Brand Entertainment Feed

I Had Cartier Advertising for Breakfast

Cartier S.A.Image via Wikipedia

This morning in between my orange juice and Kashi I was stopped mid-chew by a new long form TV commercial from Cartier. To understand the impact this had, you have to understand my purposely dull and monetenous morning routine. On most mornings the TV would actually have to explode for me to glance from the endless crime stories in the newspaper to the endless stories on the Today Show. If anything, the mornings are by design meant to unfold according to schedule, with the bits and pieces from my "friends" Matt, Ann, Al and Natalie providing soothing and familiar background noise as they struggle to make the latest update on LIndsay Lohan look like news.  This is then followed by an endless stream of advertising that is filled with important updates such as the day for the latest Macy's super de duper sale, or the slightly more interesting new campaign from JCPenney (everyday low prices, but really low prices on every other Friday, or something like that).  All this while thinking about the day, checking email and gulping down my breakfast in under 15 minutes so that I can catch the morning train with about 5 seconds to spare.

But not this morning.  No this morning, out of no where, came a tiger racing through a dreamscape.  Not one of those dreams that last :15 seconds or :30 seconds, but one that took over the entire advertising block.  An eternity by today's standards.  It was filled with images and music that were telling a story and taking you to a place that was beyond the ordinary.  To call it an advertisement is to diminish my appreciation for the craft that went into its' production.  To say it was a movie would not fully capture how impactful it was and how far it stood apart from anything I've seen before.... on morning television, let alone on television at all.

The "film" was released to celebrate the 165th anniversary of Cartier.  It is a fitting tribute to the brand.  The "film" was bold and original, making the programming that preceded it appear trivial, compared to the majesty of what just happended.  Congratulations to Cartier and the marketers behind the brand on your 165th.  The "film" is a fitting tribute and fresh start for a great brand.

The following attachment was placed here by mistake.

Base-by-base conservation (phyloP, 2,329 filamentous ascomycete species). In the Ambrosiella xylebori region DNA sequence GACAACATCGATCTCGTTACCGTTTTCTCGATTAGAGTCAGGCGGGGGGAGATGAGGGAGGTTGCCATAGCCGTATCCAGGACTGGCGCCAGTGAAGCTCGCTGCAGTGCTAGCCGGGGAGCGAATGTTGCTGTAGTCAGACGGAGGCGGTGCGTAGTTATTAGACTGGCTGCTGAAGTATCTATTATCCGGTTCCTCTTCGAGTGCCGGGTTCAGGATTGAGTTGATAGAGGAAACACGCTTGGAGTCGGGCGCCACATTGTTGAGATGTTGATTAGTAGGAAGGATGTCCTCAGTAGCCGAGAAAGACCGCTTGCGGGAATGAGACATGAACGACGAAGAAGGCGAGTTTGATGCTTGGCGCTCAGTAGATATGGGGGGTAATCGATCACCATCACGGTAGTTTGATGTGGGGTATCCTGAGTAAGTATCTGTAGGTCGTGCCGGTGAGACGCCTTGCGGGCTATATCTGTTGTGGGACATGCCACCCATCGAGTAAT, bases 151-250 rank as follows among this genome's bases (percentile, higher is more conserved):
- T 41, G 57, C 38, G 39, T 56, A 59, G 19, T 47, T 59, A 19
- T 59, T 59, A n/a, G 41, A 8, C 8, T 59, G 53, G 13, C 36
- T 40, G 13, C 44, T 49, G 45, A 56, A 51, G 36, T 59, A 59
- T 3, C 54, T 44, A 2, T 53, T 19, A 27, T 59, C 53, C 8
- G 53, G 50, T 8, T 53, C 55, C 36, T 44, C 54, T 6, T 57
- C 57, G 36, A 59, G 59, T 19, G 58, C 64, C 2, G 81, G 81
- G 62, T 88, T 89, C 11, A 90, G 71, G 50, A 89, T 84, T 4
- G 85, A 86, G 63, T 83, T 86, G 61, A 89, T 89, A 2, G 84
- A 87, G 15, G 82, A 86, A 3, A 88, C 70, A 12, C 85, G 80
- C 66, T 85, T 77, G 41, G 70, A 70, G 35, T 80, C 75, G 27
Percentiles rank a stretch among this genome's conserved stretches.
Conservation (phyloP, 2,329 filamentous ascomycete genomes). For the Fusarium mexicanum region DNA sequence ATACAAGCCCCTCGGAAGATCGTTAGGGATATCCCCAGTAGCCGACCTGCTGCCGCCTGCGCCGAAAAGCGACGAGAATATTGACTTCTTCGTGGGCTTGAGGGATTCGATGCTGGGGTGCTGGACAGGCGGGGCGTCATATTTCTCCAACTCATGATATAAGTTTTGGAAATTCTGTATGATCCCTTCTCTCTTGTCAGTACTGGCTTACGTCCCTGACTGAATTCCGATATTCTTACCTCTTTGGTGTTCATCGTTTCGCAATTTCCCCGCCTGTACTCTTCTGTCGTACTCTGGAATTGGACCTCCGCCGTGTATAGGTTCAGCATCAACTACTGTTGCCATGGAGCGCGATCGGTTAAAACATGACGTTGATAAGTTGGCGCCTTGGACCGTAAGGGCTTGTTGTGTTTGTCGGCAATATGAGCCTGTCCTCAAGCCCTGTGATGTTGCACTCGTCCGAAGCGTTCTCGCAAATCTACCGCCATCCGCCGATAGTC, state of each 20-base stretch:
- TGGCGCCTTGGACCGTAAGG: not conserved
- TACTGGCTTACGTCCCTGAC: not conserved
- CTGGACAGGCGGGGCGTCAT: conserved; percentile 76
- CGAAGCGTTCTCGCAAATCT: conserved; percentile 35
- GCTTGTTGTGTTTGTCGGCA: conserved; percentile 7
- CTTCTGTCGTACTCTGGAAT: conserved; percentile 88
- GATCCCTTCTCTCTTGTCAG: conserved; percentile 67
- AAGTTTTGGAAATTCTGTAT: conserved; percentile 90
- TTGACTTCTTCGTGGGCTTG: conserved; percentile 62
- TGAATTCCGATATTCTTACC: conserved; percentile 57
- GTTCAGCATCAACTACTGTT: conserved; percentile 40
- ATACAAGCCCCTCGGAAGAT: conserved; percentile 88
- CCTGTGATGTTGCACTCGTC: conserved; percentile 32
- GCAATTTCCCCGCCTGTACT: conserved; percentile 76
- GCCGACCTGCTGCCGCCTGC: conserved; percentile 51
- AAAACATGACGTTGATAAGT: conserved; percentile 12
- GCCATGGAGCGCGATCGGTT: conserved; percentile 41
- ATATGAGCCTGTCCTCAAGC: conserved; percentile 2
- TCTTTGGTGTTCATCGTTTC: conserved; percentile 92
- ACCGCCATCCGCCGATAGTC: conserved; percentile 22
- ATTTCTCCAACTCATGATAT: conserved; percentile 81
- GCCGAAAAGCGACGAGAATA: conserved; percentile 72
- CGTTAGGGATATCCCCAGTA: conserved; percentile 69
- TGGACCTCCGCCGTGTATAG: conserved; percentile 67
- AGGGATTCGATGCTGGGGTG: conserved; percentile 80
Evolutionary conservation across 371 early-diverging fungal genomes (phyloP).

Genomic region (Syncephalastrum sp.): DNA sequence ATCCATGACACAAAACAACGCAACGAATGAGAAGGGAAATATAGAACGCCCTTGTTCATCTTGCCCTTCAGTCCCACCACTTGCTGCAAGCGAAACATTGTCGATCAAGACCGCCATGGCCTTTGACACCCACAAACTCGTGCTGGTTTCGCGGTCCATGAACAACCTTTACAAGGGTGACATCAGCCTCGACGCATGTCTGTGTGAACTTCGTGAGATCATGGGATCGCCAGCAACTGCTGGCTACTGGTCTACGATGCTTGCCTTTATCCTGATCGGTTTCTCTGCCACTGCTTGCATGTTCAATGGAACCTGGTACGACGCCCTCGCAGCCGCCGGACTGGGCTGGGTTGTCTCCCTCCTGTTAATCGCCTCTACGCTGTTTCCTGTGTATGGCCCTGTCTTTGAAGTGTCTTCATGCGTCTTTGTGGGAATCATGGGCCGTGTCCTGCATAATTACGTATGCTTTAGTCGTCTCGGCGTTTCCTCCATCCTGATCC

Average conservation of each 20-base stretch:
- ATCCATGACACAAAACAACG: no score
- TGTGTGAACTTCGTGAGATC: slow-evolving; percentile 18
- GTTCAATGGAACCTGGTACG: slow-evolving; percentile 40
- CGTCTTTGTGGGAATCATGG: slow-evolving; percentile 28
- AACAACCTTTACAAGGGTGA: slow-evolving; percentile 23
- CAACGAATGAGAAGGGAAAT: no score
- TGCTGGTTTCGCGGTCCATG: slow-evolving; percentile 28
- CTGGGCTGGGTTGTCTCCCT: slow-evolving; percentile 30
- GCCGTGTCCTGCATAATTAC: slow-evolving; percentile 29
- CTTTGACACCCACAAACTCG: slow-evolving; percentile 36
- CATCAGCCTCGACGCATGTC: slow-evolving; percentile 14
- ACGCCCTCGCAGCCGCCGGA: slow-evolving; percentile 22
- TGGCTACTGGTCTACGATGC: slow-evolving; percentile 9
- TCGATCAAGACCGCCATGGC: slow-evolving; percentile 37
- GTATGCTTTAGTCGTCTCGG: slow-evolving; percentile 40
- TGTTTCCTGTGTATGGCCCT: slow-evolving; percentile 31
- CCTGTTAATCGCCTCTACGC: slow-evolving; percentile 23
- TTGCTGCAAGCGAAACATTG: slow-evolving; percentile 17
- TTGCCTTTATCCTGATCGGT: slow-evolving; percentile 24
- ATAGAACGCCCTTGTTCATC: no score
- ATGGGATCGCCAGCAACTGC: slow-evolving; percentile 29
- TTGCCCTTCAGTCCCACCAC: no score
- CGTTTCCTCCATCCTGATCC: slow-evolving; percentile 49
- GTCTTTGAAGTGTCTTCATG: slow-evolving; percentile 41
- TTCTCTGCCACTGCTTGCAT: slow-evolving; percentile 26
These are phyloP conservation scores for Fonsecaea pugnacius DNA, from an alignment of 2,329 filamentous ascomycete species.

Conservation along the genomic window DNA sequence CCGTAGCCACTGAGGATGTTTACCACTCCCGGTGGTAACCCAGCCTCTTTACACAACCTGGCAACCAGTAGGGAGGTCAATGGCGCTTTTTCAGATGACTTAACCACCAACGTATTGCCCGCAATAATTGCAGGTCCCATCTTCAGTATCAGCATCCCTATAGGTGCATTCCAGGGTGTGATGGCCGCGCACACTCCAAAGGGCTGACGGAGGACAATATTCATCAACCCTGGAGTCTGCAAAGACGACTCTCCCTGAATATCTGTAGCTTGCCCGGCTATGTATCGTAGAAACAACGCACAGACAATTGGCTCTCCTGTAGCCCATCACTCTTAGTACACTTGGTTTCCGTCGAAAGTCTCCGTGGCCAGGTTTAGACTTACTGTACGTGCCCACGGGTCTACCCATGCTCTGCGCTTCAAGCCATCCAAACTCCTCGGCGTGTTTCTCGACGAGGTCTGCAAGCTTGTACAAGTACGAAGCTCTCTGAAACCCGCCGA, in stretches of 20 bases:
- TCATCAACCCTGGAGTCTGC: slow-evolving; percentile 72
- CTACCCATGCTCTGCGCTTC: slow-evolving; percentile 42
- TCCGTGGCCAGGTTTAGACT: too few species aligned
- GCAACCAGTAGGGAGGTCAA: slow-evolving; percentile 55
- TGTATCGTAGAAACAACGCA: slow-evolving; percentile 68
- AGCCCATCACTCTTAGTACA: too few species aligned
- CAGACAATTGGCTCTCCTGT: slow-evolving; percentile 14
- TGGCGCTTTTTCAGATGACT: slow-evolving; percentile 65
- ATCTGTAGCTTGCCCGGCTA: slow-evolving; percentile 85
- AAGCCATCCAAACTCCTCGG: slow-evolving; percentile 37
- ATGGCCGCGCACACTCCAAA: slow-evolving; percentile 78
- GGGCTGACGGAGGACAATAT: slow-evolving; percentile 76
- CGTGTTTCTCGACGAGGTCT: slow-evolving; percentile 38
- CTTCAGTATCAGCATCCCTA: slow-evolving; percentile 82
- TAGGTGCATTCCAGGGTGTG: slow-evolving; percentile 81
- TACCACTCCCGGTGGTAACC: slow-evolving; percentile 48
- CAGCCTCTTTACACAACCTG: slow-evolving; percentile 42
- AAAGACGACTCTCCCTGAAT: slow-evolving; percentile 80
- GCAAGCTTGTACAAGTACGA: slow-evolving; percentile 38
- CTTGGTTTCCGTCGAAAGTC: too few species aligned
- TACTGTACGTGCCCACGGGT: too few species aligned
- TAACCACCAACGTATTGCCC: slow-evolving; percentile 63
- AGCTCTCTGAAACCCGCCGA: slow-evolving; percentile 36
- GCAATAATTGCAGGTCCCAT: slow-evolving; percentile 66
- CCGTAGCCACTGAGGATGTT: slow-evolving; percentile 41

Enhanced by Zemanta

Citizen Soldier - Brilliant Advertising from the National Guard

The Citizen Soldier campaign from the National Guard could be one of the best if not the best advertising campaigns of the 2007.  It is a great example of entertainment and brand content coming together to capture and frame a set of meaning for a brand.

The campaign drives awareness through the use of movie theater advertising where a video featuring music and lyrics from 3 Doors Down captures the personal meaning of joining the National Guard.  Visuals tie the decision to join the Guard to the revolutionary routes of the United States.

"Standing on Guard for the Ones That We Shelter, Because we will always be there.  When there are people crying in the streets.  When they are starving to eat.  Right underneath my wings, you can rest your head...because we will always be there."

Powerful emotions matched to an equally important decision to join the Guard. 

At the end of the music video you are invited to download the song at the National Guard   site.  To lift response a card is distributed to all movie ticket purchasers that can be redeemed as well.  To redeem your "prize" you need to provide information that can then be used by the Guard as a follow-up vehicle where you can earn "Hooah" points.  Points are earned by responding to quizzes that are sent to participants via email.  They can be redeemed for National Guard merchandise.  Great method to keep mildly interested individuals engaged.